Wednesday, June 13, 2012

Guest Post - Diabetes is No Picnic

Yet again, I've come up on a major writer's block. And yet again my friend Sherry has sent over a guest post. Sherry, you are not only one of the sweetest, most sincere people I know, you're also a lifesaver when it comes to my blog. :)

Sherry's other posts can be found on the Your Voice page. Want to submit a post as well? Click HERE for instructions.

It was like any other summer day in the park. Except it was hot! We questioned our sanity at coming out on a day like that but we were already sweaty, so why not just stay a while?

There were 7 of us. Young, healthy looking, active---amid the blankets and picnic lunches and toys that one would play with in a park. We don't know each other well, or hang out together; all we have in common is this group--yet we share the deepest of bonds.

After some general tomfoolery and gadding about, we all sat down to eat together. Nothing unusual about 7 friends sitting about on blankets, opening lunches and gabbing about life in general. We looked just like the rest of the folks in the park that day. Except for one thing.

As lunch began, we all pulled out blood sugar meters, test strips, insulin pumps and syringes. Several minutes of poking, testing, bolusing, counting carbs, injecting, etc. followed. After all the medical hoopla, lunch went on as normal for anyone else. We even went through the list of new restaurants in town, deciding together which ones were the best!

This was one of those 'wow' moments that sneak up and shock me so much. You see, all 7 of us had juvenile diabetes. Four of us were diagnosed as children, two as adults and our 23 year old newcomer was only diagnosed a few months ago. This was our monthly get together--a tradition for the last couple of years since we found each other on the internet and discovered that we lived close enough for some face to face fellowship. Our leader and founder had lived with the disease since childhood was lonesome for the support and fellowship she had had as a child with diabetes. Since she had grown up, there wasn't the fellowship anymore. Adults with type 1? That sounds like a paradox. It was..... only several decades ago. Type 1 diabetes was rapidly fatal in our grandmother's day and age, but it isn't anymore!

Anyhow, since it was way too hot to play, we spent our meeting lying about on blankets and chatting. JDRF has a new publication for adults with type 1 which discusses situations unique to us. We shared with each other how diabetes affected our relationships with friends, our jobs, our marriages and our general lives. We spent time ranting about how type 1 is totally butchered by the media, making our lives much more difficult. We shared about how dating is affected- how one girl had had a date read her medic alert bracelet right on her arm on the first date!- and how the guy never came back again. We praised our boyfriends, husbands, mothers and fathers for sticking with us through all the highs and lows and juice stained clothing. Some of us wondered if we would ever be able to have children, or fly an airplane, or make it through grad school alive. One of us worried out loud about getting a severe cut on her leg and not even feeling it when it happened. Another of us was frustrated at the huge medical bill acquired for dehydration due to an innocent little stomach bug. One of our youngest members had just been diagnosed with bleeding in the eye. We wondered about our bodies being ravaged in places we couldn't even see. We talked about losing our eyesight, amputating our limbs and worried that we would someday very soon not be able to get the insulin we need to survive because of the new healthcare reforms. Would the politicians decide we weren't worth the cost of the supplies we need to live? We talked about the fact that none of us would survive this disease.....that in one way or another, this disease would be the major cause of our death. There we were, 7 people not even middle aged, sitting in the park on a sunny Sunday afternoon, having a conversation like that.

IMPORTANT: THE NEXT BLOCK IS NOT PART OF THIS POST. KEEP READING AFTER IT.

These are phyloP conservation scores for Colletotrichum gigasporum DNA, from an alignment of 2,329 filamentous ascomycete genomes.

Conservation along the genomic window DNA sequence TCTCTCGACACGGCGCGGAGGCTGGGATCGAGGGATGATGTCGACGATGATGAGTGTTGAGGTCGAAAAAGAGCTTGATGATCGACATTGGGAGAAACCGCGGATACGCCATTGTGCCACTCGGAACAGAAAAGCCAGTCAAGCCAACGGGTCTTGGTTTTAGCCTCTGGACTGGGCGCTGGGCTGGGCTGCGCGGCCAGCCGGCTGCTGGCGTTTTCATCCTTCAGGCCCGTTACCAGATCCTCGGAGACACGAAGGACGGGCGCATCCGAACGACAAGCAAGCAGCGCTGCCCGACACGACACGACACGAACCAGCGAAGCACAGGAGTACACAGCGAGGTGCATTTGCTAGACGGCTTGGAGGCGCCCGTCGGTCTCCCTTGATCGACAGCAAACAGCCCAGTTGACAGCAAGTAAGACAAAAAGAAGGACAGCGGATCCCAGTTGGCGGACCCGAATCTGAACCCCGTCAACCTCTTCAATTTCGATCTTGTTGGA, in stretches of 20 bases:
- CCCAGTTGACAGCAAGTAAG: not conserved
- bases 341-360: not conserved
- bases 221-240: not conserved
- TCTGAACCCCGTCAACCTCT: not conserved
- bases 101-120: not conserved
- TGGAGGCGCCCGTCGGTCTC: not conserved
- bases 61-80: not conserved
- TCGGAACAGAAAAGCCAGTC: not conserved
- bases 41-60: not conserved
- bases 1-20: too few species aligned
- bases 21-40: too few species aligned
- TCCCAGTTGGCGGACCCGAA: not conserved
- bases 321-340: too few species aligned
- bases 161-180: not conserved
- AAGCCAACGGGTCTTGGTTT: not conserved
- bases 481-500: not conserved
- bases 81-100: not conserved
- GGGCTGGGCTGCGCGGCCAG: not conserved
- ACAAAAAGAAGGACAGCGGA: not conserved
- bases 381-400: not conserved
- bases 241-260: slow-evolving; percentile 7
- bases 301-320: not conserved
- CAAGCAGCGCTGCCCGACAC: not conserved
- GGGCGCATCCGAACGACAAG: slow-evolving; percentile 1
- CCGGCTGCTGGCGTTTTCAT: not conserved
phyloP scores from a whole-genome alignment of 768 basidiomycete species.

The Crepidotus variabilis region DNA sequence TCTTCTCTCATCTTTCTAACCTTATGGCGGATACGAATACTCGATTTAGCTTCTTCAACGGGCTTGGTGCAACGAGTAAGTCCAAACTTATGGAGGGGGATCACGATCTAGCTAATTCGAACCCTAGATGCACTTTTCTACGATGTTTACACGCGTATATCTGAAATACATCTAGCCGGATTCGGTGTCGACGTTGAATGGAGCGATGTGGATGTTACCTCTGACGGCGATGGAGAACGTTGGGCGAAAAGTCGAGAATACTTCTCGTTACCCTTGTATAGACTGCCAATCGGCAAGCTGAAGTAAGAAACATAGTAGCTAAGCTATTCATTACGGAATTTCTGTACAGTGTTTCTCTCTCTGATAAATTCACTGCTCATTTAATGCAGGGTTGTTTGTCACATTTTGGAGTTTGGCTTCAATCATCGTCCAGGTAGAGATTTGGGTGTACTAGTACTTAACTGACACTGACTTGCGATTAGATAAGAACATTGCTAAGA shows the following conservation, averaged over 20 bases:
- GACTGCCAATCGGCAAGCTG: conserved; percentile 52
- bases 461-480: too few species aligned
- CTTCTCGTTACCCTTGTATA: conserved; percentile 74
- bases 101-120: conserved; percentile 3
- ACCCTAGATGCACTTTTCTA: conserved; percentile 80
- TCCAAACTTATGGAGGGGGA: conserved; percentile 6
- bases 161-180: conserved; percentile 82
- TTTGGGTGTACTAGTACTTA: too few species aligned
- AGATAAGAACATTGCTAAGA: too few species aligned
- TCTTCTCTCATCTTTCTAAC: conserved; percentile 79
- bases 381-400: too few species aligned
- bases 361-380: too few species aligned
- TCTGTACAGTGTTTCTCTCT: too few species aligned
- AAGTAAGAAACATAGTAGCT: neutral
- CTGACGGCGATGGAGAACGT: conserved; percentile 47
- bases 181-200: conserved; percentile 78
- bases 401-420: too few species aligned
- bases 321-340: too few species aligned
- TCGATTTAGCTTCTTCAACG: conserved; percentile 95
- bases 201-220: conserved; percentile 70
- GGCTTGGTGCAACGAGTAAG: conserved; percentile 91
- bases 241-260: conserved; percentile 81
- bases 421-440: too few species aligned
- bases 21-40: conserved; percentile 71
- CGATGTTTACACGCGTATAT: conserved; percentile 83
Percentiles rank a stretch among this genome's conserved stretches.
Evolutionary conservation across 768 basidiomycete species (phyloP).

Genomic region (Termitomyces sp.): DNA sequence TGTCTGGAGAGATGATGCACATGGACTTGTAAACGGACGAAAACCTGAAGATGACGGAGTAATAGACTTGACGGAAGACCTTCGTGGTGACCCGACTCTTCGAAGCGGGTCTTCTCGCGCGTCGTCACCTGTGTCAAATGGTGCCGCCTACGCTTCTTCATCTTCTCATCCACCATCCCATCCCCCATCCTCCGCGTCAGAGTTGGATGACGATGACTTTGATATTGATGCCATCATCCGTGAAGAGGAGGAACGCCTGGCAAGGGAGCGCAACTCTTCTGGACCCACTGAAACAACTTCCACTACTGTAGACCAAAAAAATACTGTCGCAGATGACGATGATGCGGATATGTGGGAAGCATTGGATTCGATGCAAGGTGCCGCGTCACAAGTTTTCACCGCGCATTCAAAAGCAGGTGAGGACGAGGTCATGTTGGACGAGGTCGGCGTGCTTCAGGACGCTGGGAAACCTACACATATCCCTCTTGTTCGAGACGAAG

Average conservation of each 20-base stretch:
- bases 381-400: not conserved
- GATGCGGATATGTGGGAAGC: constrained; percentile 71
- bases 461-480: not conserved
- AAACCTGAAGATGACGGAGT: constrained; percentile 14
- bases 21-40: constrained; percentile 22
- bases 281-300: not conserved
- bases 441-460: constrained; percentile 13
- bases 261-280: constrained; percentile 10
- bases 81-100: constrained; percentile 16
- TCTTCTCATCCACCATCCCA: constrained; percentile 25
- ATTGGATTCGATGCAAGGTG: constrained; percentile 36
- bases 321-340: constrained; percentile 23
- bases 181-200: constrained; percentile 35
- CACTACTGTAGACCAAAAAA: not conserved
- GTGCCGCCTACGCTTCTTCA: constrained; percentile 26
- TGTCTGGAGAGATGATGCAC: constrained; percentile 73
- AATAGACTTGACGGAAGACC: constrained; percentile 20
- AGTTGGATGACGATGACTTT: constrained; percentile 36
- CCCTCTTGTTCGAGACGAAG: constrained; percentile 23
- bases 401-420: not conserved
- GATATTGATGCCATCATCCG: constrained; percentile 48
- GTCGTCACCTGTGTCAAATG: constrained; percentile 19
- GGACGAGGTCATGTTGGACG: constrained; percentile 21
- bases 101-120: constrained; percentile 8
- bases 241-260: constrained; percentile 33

As the conversation died down, one by one we fell silent. Unusual for this chattery group. We just looked at each other, out of things to say. We all looked up when we became aware of childish sounding music wafting on the breeze from an ice cream truck. How ironic, I thought. After the conversation we had just had, why should we have to listen to an ice cream truck? None of us could even eat the stupid stuff without major hassles.

We decided that, although diabetes is no picnic in the park, we were just going to lift our heads high and live life to the fullest. We weren't going to miss a single thing we wanted to do!! We weren't going to let this disease steal our lives. We were going to live out the motto of our leader: helping others to live to their healthiest potential. So bring on the ice cream truck....we can handle it! We may even eat some of it! Ha

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